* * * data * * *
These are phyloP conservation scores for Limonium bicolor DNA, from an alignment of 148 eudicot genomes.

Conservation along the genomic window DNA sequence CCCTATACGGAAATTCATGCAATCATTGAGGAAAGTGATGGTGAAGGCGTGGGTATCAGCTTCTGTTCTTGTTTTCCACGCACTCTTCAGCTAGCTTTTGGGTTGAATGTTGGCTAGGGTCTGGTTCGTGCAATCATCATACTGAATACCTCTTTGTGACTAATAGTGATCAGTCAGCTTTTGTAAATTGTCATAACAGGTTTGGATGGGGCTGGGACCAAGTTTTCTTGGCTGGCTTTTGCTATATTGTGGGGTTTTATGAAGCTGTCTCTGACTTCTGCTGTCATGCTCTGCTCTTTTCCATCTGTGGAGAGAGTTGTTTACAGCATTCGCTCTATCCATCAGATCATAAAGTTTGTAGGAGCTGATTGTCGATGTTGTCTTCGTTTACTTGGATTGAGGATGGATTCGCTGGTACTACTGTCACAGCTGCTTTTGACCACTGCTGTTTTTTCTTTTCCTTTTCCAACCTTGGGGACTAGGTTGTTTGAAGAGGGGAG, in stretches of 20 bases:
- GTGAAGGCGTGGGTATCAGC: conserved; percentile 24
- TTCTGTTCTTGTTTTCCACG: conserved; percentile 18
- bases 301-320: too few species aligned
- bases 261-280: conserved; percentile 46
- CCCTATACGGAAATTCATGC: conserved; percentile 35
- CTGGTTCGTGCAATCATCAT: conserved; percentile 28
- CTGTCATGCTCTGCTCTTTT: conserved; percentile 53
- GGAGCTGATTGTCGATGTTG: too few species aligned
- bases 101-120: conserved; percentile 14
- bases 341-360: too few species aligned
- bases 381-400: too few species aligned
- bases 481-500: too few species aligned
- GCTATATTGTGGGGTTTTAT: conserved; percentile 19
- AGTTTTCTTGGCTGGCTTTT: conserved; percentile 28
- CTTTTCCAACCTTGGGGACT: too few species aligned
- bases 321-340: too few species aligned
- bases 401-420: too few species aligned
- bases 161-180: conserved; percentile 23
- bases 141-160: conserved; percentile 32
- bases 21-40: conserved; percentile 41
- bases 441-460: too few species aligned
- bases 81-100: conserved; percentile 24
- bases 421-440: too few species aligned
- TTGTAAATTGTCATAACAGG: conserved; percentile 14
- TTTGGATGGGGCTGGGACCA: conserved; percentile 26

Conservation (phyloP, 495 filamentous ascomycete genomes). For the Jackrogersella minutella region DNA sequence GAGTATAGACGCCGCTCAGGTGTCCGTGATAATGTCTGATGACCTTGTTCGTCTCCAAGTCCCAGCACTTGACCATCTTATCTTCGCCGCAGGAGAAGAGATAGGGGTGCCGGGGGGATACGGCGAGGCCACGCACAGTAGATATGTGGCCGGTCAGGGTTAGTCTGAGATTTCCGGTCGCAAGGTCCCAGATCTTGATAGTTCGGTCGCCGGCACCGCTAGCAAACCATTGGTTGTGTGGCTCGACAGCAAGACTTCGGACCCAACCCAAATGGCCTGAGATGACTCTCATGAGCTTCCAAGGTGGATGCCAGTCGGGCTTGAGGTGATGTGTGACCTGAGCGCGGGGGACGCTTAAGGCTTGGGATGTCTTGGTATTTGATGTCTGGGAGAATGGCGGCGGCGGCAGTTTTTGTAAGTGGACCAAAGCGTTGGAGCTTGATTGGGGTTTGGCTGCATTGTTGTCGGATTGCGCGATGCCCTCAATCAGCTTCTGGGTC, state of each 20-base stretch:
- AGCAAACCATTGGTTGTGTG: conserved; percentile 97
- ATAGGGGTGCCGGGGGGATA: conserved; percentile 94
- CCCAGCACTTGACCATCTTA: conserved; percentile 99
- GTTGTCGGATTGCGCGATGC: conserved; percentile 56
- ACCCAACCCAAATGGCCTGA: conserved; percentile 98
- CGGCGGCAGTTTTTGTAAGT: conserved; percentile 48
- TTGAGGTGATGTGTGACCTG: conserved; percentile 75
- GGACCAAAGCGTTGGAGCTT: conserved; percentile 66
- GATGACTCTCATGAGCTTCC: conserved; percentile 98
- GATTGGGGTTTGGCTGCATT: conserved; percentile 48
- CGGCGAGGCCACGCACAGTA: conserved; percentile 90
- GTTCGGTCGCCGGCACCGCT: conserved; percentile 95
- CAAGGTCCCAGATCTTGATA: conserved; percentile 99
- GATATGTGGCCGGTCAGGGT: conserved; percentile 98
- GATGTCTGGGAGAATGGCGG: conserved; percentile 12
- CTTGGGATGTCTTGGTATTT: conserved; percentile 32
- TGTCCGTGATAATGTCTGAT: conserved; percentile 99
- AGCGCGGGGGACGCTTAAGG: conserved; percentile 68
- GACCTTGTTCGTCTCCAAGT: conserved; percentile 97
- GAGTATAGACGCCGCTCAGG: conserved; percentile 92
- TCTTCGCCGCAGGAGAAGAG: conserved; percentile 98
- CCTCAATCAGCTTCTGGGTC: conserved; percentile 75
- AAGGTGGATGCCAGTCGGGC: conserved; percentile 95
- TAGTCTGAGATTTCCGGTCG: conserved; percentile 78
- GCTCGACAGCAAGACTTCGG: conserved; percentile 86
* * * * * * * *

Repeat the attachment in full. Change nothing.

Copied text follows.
These are phyloP conservation scores for Limonium bicolor DNA, from an alignment of 148 eudicot genomes.

Conservation along the genomic window DNA sequence CCCTATACGGAAATTCATGCAATCATTGAGGAAAGTGATGGTGAAGGCGTGGGTATCAGCTTCTGTTCTTGTTTTCCACGCACTCTTCAGCTAGCTTTTGGGTTGAATGTTGGCTAGGGTCTGGTTCGTGCAATCATCATACTGAATACCTCTTTGTGACTAATAGTGATCAGTCAGCTTTTGTAAATTGTCATAACAGGTTTGGATGGGGCTGGGACCAAGTTTTCTTGGCTGGCTTTTGCTATATTGTGGGGTTTTATGAAGCTGTCTCTGACTTCTGCTGTCATGCTCTGCTCTTTTCCATCTGTGGAGAGAGTTGTTTACAGCATTCGCTCTATCCATCAGATCATAAAGTTTGTAGGAGCTGATTGTCGATGTTGTCTTCGTTTACTTGGATTGAGGATGGATTCGCTGGTACTACTGTCACAGCTGCTTTTGACCACTGCTGTTTTTTCTTTTCCTTTTCCAACCTTGGGGACTAGGTTGTTTGAAGAGGGGAG, in stretches of 20 bases:
- GTGAAGGCGTGGGTATCAGC: conserved; percentile 24
- TTCTGTTCTTGTTTTCCACG: conserved; percentile 18
- bases 301-320: too few species aligned
- bases 261-280: conserved; percentile 46
- CCCTATACGGAAATTCATGC: conserved; percentile 35
- CTGGTTCGTGCAATCATCAT: conserved; percentile 28
- CTGTCATGCTCTGCTCTTTT: conserved; percentile 53
- GGAGCTGATTGTCGATGTTG: too few species aligned
- bases 101-120: conserved; percentile 14
- bases 341-360: too few species aligned
- bases 381-400: too few species aligned
- bases 481-500: too few species aligned
- GCTATATTGTGGGGTTTTAT: conserved; percentile 19
- AGTTTTCTTGGCTGGCTTTT: conserved; percentile 28
- CTTTTCCAACCTTGGGGACT: too few species aligned
- bases 321-340: too few species aligned
- bases 401-420: too few species aligned
- bases 161-180: conserved; percentile 23
- bases 141-160: conserved; percentile 32
- bases 21-40: conserved; percentile 41
- bases 441-460: too few species aligned
- bases 81-100: conserved; percentile 24
- bases 421-440: too few species aligned
- TTGTAAATTGTCATAACAGG: conserved; percentile 14
- TTTGGATGGGGCTGGGACCA: conserved; percentile 26

Conservation (phyloP, 495 filamentous ascomycete genomes). For the Jackrogersella minutella region DNA sequence GAGTATAGACGCCGCTCAGGTGTCCGTGATAATGTCTGATGACCTTGTTCGTCTCCAAGTCCCAGCACTTGACCATCTTATCTTCGCCGCAGGAGAAGAGATAGGGGTGCCGGGGGGATACGGCGAGGCCACGCACAGTAGATATGTGGCCGGTCAGGGTTAGTCTGAGATTTCCGGTCGCAAGGTCCCAGATCTTGATAGTTCGGTCGCCGGCACCGCTAGCAAACCATTGGTTGTGTGGCTCGACAGCAAGACTTCGGACCCAACCCAAATGGCCTGAGATGACTCTCATGAGCTTCCAAGGTGGATGCCAGTCGGGCTTGAGGTGATGTGTGACCTGAGCGCGGGGGACGCTTAAGGCTTGGGATGTCTTGGTATTTGATGTCTGGGAGAATGGCGGCGGCGGCAGTTTTTGTAAGTGGACCAAAGCGTTGGAGCTTGATTGGGGTTTGGCTGCATTGTTGTCGGATTGCGCGATGCCCTCAATCAGCTTCTGGGTC, state of each 20-base stretch:
- AGCAAACCATTGGTTGTGTG: conserved; percentile 97
- ATAGGGGTGCCGGGGGGATA: conserved; percentile 94
- CCCAGCACTTGACCATCTTA: conserved; percentile 99
- GTTGTCGGATTGCGCGATGC: conserved; percentile 56
- ACCCAACCCAAATGGCCTGA: conserved; percentile 98
- CGGCGGCAGTTTTTGTAAGT: conserved; percentile 48
- TTGAGGTGATGTGTGACCTG: conserved; percentile 75
- GGACCAAAGCGTTGGAGCTT: conserved; percentile 66
- GATGACTCTCATGAGCTTCC: conserved; percentile 98
- GATTGGGGTTTGGCTGCATT: conserved; percentile 48
- CGGCGAGGCCACGCACAGTA: conserved; percentile 90
- GTTCGGTCGCCGGCACCGCT: conserved; percentile 95
- CAAGGTCCCAGATCTTGATA: conserved; percentile 99
- GATATGTGGCCGGTCAGGGT: conserved; percentile 98
- GATGTCTGGGAGAATGGCGG: conserved; percentile 12
- CTTGGGATGTCTTGGTATTT: conserved; percentile 32
- TGTCCGTGATAATGTCTGAT: conserved; percentile 99
- AGCGCGGGGGACGCTTAAGG: conserved; percentile 68
- GACCTTGTTCGTCTCCAAGT: conserved; percentile 97
- GAGTATAGACGCCGCTCAGG: conserved; percentile 92
- TCTTCGCCGCAGGAGAAGAG: conserved; percentile 98
- CCTCAATCAGCTTCTGGGTC: conserved; percentile 75
- AAGGTGGATGCCAGTCGGGC: conserved; percentile 95
- TAGTCTGAGATTTCCGGTCG: conserved; percentile 78
- GCTCGACAGCAAGACTTCGG: conserved; percentile 86